Joe Rodota Trail closed to clear new homeless encampment west of Santa Rosa
Edmund Wilson picked up a blanket, folded it and placed it in a shopping cart near his campsite, one of a handful remaining Wednesday morning on a grassy expanse south of the Joe Rodota Trail in Santa Rosa.
The 55-year-old man from Chicago said he’d moved to Sonoma County as a traveling nurse to work at the Petaluma Valley Hospital about two years ago, but he’d developed health problems that made it difficult to work and had eventually lost his job. Nowadays, he doesn’t know exactly what it would take to stabilize his life, but he’s happy to receive “a helping hand, maybe a kind word once in a while.”
Wilson was among a group of up to 20 people living in tents and makeshift shelters along the trail between Roberts and Dutton avenues, part of a 2½-mile segment that county Regional Parks officials closed Tuesday afternoon in the latest effort to clear homeless campers from public land — and avert any potentially larger encampment from forming.
Parks officials erected fencing across the trail Tuesday and posted signs giving notice of the closure and orders to the campers to clear out by 8 a.m. Wednesday. But no rangers were on hand to enforce the order at the appointed hour, when the lone activity consisted of volunteers trying to help some of the campers and journalists documenting the latest local encampment eviction.
Most campers, including Wilson, did not appear to have their next destination firmed up, with some simply relocating a stone’s throw away on Roberts Avenue. They seemed resigned to what has become a common pattern in recent years across Santa Rosa and other parts of Sonoma County: setting up camp somewhere else and living there until authorities force a move.
The trail segment east of Wright Road was fenced off Tuesday to prevent campers from relocating on the trail, where a camp of up to 250 people — the largest ever in the county — was disbanded in early 2020.
At that time, the Board of Supervisors approved an $11.6 million emergency spending package, including funds for additional shelter space, housing and aid staff, before closing the trail and clearing out the encampment. The county then spent about $450,000 to clean up the trail, with crews hauling away about 100 tons of debris.
“Public safety is our No. 1 concern, and we really don’t want to see an encampment that gets to the size of what we saw a year ago,” said Bert Whitaker, director of Sonoma County Regional Parks.
By Tuesday afternoon, a sign declaring the trail closed west of Roberts Avenue had been spray-painted and the fence bearing the sign had been forced open to allow continued access. On the east side of the road, a perplexed westbound cyclist found himself stopped by the chain-link barrier before turning around to try the trails along Santa Rosa Creek.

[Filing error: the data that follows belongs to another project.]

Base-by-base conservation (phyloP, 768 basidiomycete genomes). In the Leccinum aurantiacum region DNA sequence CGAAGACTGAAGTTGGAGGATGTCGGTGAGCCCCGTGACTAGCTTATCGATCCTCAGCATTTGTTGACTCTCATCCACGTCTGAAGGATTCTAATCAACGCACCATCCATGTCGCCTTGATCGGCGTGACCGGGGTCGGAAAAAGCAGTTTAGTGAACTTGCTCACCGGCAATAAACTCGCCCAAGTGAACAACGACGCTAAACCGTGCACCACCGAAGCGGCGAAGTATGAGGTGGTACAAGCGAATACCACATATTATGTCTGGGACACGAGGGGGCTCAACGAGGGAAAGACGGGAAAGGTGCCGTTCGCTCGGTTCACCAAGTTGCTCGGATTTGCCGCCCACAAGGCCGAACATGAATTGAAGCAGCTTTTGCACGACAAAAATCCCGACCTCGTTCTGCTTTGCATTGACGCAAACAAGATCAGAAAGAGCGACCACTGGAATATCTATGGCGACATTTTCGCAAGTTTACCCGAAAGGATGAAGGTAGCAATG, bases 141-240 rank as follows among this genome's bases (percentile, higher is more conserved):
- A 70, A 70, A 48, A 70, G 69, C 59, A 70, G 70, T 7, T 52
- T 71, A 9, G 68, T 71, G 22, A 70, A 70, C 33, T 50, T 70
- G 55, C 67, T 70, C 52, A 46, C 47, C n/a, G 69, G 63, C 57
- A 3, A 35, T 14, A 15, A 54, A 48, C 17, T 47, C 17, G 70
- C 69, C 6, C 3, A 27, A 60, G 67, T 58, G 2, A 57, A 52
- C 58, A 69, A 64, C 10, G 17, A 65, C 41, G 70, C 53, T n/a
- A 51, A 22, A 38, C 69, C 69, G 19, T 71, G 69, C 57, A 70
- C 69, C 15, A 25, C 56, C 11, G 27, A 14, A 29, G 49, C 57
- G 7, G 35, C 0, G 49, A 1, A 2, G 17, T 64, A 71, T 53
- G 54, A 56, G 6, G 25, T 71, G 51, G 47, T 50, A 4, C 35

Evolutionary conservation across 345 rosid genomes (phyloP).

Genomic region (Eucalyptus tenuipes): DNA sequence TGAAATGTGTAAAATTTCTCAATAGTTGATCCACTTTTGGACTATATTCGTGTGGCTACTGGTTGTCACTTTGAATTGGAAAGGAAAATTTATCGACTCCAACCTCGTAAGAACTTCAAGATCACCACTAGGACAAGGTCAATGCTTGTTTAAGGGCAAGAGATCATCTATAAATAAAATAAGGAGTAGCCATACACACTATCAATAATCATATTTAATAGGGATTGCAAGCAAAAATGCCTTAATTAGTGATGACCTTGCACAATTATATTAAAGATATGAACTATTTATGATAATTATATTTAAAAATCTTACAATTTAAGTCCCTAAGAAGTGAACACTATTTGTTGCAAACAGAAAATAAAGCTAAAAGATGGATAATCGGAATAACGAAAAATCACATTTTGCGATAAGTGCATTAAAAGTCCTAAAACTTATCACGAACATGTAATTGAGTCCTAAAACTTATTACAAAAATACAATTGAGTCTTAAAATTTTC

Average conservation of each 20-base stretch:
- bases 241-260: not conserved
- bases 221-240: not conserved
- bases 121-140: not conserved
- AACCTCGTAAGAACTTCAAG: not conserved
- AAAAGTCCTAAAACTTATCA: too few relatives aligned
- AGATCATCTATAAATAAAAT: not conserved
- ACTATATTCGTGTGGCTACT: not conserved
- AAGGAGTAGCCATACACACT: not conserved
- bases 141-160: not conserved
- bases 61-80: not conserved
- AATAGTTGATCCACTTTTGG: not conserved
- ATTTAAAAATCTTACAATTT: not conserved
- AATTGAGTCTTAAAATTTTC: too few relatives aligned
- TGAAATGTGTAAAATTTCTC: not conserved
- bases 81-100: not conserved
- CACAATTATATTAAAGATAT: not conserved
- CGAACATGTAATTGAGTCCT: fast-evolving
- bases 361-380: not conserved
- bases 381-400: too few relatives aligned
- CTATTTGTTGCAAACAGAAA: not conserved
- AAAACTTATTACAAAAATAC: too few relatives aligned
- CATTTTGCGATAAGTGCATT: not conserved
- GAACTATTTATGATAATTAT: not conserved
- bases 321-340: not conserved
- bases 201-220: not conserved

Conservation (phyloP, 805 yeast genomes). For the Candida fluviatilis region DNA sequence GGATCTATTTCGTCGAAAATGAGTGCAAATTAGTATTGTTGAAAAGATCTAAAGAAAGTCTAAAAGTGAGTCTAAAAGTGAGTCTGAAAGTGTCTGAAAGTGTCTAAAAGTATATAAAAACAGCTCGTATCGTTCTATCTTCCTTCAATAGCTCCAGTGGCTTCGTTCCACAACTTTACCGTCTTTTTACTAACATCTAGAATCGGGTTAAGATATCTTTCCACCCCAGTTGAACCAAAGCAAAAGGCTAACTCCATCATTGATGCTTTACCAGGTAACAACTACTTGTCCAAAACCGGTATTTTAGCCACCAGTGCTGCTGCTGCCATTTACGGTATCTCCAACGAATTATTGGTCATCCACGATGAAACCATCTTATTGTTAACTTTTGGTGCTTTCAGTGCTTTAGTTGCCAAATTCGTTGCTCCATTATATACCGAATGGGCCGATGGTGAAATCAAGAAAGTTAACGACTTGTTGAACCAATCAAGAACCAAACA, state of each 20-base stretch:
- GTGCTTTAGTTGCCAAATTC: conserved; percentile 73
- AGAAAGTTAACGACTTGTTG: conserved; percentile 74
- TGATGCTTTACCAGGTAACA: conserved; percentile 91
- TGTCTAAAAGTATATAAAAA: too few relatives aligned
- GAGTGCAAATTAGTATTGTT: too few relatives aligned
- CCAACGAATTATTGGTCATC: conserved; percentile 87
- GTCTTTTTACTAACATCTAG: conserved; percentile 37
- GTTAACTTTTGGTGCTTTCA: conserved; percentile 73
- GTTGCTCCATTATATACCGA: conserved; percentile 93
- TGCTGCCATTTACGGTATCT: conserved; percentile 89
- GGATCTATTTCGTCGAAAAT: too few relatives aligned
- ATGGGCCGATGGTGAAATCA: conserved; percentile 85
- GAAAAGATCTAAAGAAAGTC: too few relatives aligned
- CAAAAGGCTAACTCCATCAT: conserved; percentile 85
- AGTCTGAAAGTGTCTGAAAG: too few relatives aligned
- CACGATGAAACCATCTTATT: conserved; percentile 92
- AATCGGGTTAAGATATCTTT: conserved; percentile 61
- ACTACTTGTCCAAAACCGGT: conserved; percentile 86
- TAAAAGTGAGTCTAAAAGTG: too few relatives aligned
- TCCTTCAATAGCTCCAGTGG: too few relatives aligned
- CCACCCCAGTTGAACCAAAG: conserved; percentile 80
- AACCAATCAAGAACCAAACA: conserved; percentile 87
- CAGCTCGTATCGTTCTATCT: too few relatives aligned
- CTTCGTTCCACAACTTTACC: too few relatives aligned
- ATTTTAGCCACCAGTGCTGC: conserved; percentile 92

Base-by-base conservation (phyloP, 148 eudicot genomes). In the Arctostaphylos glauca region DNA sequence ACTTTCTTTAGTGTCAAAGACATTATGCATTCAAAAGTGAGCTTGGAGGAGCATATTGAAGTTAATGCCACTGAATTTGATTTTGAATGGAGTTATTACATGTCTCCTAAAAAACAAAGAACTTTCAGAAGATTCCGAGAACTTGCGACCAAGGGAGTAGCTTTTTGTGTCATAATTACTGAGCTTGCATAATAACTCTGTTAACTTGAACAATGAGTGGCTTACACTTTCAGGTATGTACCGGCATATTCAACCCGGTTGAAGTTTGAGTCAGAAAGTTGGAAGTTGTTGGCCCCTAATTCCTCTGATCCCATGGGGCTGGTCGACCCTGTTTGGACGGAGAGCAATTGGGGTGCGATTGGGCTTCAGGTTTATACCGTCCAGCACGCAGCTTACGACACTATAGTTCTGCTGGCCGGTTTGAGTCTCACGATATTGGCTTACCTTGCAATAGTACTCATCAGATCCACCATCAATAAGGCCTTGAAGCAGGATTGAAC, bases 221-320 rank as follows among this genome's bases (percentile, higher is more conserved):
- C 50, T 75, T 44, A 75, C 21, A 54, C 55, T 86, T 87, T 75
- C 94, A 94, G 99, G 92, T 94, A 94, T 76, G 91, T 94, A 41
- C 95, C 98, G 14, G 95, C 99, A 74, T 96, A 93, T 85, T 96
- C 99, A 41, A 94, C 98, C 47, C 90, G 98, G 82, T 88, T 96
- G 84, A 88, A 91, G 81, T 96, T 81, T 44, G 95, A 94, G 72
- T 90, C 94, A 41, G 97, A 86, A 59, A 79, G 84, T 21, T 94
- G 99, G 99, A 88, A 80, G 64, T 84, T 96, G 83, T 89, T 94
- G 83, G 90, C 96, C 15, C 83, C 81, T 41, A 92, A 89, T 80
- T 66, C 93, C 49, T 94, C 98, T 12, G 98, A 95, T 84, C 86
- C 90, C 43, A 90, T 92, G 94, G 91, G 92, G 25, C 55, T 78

Two rangers made their way through the small collection of tents, giving the handful of campers present verbal notice that they needed to leave. Written notices also were posted and distributed.
The current closure is expected to last at least through Friday and possibly into the weekend, Whitaker said. He couldn’t say whether the effort to clear the camp would be complete Wednesday.
“It may take several days of working with individuals,” he said.
‘Extremely stressful day’
Two campers who were around during the rangers’ visit said they had been unsheltered for multiple years and struggled with sobriety.
Santa Rosa native Leland Serrano, who is in his early 30s, said he'd been living on the streets for most of the past 13 years. He managed to secure an apartment and work last year — but once he started making steady money, he said, he relapsed, overdosed and lost his housing in December.
Serrano expressed more interest in securing a job than a home, explaining that he wouldn’t feel comfortable if someone else paid to put him up. But he noted that housing was critical, as in his experience, employers weren’t keen on hiring homeless people.
“How do they expect the homeless to do anything to boost themselves if they don’t give us a chance?” Serrano said.
By Wednesday morning, Serrano had packed up his belongings and left the campsite. Asked if he knew where he was going, he said “nope” and kept moving.
Several people with the Squeaky Wheel Bicycle Coalition, a local volunteer group that helps people experiencing homelessness, showed up early Wednesday to help the remaining campers move out and find new accommodations. That means folding up tents and toting other belongings as well as giving rides to people who have their next landing spot identified, said Marcos Ramirez, a member of the coalition.